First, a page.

Our modelling research covers theoretical and simulation methods spanning a uniquely broad and diverse range of topics within food science. Our expertise encompasses almost every aspect of food systems, including:
- Atomistic behaviour of food molecules;
- Mesoscopic and colloidal length scale structures;
- Macroscopic simulations and mathematical analysis of food process operations;
- Modelling the global large scale impact of food on sustainability, the spread of disease, and health and the environment.
Identifying greener solutions
Modelling provides novel ideas and new avenues, highlighting potential research directions for future practice-based projects, and possibilities for optimising current ongoing work.
Current theoretical studies in the team attempt to identify novel ways of combining naturally occurring amphiphilic macromolecules to design superior, plant based edible emulsifiers. These are to provide alternative, greener replacements for the largely animal based proteins currently used in industry.
Achieving this not only requires expertise in modelling of colloid and interfacial phenomenon, but also in mathematical analysis of consumer preferences and acceptability, as well as in theoretical predictions of future impact of food resources and sustainability.
Some examples of projects which illustrate the breadth of our research activity are as follows:
The structure of environmental minerals and their interactions with chemicals and pharmaceuticals; the structure and chemistry of biomaterials, e.g. bone graft materials;
Nutritional supplements and drug delivery particles - the impacts of trace elements, e.g. Si, on the structure of biological tissues and, the interactions of bacterial biofilms with antimicrobial drug molecules and biological/implant surfaces;
Behaviour of biopolymers at hydrophobic-hydrophilic interfaces with the aim of designing superior novel plant based emulsifiers/steric colloid stabilisers;
Modelling the formation and stability of emulsions and bubbles;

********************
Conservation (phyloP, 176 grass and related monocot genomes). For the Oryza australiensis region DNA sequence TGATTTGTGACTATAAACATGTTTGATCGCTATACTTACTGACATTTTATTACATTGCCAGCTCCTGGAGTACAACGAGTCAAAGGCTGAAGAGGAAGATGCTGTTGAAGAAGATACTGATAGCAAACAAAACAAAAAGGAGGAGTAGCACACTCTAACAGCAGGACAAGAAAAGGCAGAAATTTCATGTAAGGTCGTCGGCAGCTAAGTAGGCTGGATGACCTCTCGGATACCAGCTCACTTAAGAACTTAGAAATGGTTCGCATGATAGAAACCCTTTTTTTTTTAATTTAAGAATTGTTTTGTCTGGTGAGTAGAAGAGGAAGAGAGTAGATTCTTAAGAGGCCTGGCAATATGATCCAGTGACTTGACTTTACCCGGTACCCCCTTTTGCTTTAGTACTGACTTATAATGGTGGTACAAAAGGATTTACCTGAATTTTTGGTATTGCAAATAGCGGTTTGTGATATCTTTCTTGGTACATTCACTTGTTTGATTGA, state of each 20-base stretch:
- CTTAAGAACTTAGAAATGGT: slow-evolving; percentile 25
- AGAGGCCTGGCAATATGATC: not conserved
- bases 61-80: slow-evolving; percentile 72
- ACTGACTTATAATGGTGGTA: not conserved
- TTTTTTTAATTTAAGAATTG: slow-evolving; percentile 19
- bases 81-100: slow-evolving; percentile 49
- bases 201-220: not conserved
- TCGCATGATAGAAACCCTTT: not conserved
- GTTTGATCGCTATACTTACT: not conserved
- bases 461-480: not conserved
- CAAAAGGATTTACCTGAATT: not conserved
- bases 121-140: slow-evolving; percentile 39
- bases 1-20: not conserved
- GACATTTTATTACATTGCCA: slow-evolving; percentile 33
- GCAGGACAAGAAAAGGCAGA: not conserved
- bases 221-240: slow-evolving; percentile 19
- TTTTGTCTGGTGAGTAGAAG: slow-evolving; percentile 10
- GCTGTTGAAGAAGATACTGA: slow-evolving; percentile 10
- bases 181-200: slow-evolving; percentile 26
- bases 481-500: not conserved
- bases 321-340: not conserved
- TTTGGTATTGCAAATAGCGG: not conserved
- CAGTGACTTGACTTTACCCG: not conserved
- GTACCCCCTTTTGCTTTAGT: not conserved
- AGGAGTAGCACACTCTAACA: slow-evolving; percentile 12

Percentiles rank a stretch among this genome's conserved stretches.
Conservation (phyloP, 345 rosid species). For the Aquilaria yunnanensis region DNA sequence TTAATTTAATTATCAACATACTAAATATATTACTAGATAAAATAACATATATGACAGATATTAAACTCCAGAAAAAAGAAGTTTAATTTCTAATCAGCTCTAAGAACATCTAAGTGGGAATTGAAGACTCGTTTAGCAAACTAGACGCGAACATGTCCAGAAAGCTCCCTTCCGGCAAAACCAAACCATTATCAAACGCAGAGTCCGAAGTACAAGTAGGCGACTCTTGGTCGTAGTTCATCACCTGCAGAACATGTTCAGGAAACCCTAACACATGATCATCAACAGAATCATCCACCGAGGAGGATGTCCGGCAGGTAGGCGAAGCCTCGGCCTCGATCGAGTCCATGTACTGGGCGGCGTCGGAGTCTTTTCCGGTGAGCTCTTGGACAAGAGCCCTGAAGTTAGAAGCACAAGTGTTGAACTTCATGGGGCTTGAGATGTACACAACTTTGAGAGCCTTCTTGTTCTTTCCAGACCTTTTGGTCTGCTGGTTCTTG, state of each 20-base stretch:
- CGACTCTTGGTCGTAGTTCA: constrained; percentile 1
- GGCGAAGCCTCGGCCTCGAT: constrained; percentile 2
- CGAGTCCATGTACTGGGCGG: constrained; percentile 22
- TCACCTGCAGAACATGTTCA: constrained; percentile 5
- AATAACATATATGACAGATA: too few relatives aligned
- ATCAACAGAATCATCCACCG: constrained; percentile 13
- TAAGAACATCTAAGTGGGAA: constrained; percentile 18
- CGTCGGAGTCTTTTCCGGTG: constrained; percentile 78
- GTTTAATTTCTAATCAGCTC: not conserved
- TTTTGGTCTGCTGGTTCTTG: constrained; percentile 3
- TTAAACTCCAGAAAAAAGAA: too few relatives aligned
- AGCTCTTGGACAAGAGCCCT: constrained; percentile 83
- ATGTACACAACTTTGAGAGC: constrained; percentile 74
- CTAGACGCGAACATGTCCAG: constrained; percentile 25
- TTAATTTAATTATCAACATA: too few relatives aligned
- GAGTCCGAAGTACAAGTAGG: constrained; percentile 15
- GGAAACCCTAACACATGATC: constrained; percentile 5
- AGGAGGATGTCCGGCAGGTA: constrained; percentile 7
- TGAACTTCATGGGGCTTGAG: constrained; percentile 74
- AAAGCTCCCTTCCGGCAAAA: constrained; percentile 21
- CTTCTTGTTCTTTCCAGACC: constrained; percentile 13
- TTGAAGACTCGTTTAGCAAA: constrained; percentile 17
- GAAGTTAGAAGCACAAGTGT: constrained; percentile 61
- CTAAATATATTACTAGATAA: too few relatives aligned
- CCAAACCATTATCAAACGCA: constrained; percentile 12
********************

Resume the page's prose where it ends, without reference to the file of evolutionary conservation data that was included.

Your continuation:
Theoretical studies of the Impact of the mesoscopic structure on the transport properties (e.g. flavour release, diffusion, thermal conductivity) in food systems;
The use of partial and ordinary differential equations to model ultrasonic spectroscopy and visco-inertial acoustic scattering in emulsion systems;
Utilise dietary data to conduct exposure assessments and spatial distribution of contaminants e.g. heavy metals in aquatic systems and aflatoxin;
Computational medicinal chemistry and biochemistry in drug design and drug target discovery using structural bioinformatics;
Biostatistical approaches for molecular epidemiology related to biochemical pathway elucidation;
Statistical analysis of large data sets with the aim of detecting patterns in a population (which may be nutritional, genomic, or metabolite) to highlight possible relations to health outcomes (e.g., diabetes, cancer, obesity, etc.).
The group has had many industrial collaborations, either as standalone pieces of work, or those that involve theoretical modelling as part of a larger research project. These collaboration are not all confined to food based industries, but occasionally to other companies too where our expertise is seen as an asset. Examples of industrial partners with whom we have collaborated in recent years include:
- Golden Fries
There is an interdisciplinary culture at the University, exemplified by the collaborative working of our researchers. Modelling can clarify and rationalise understanding of the results generated by our researchers within different food science groups who are collaborating.
We have opportunities for prospective postgraduate researchers. Find out more.
If you would like to discuss an area of research in more detail please contact a relevant member of staff.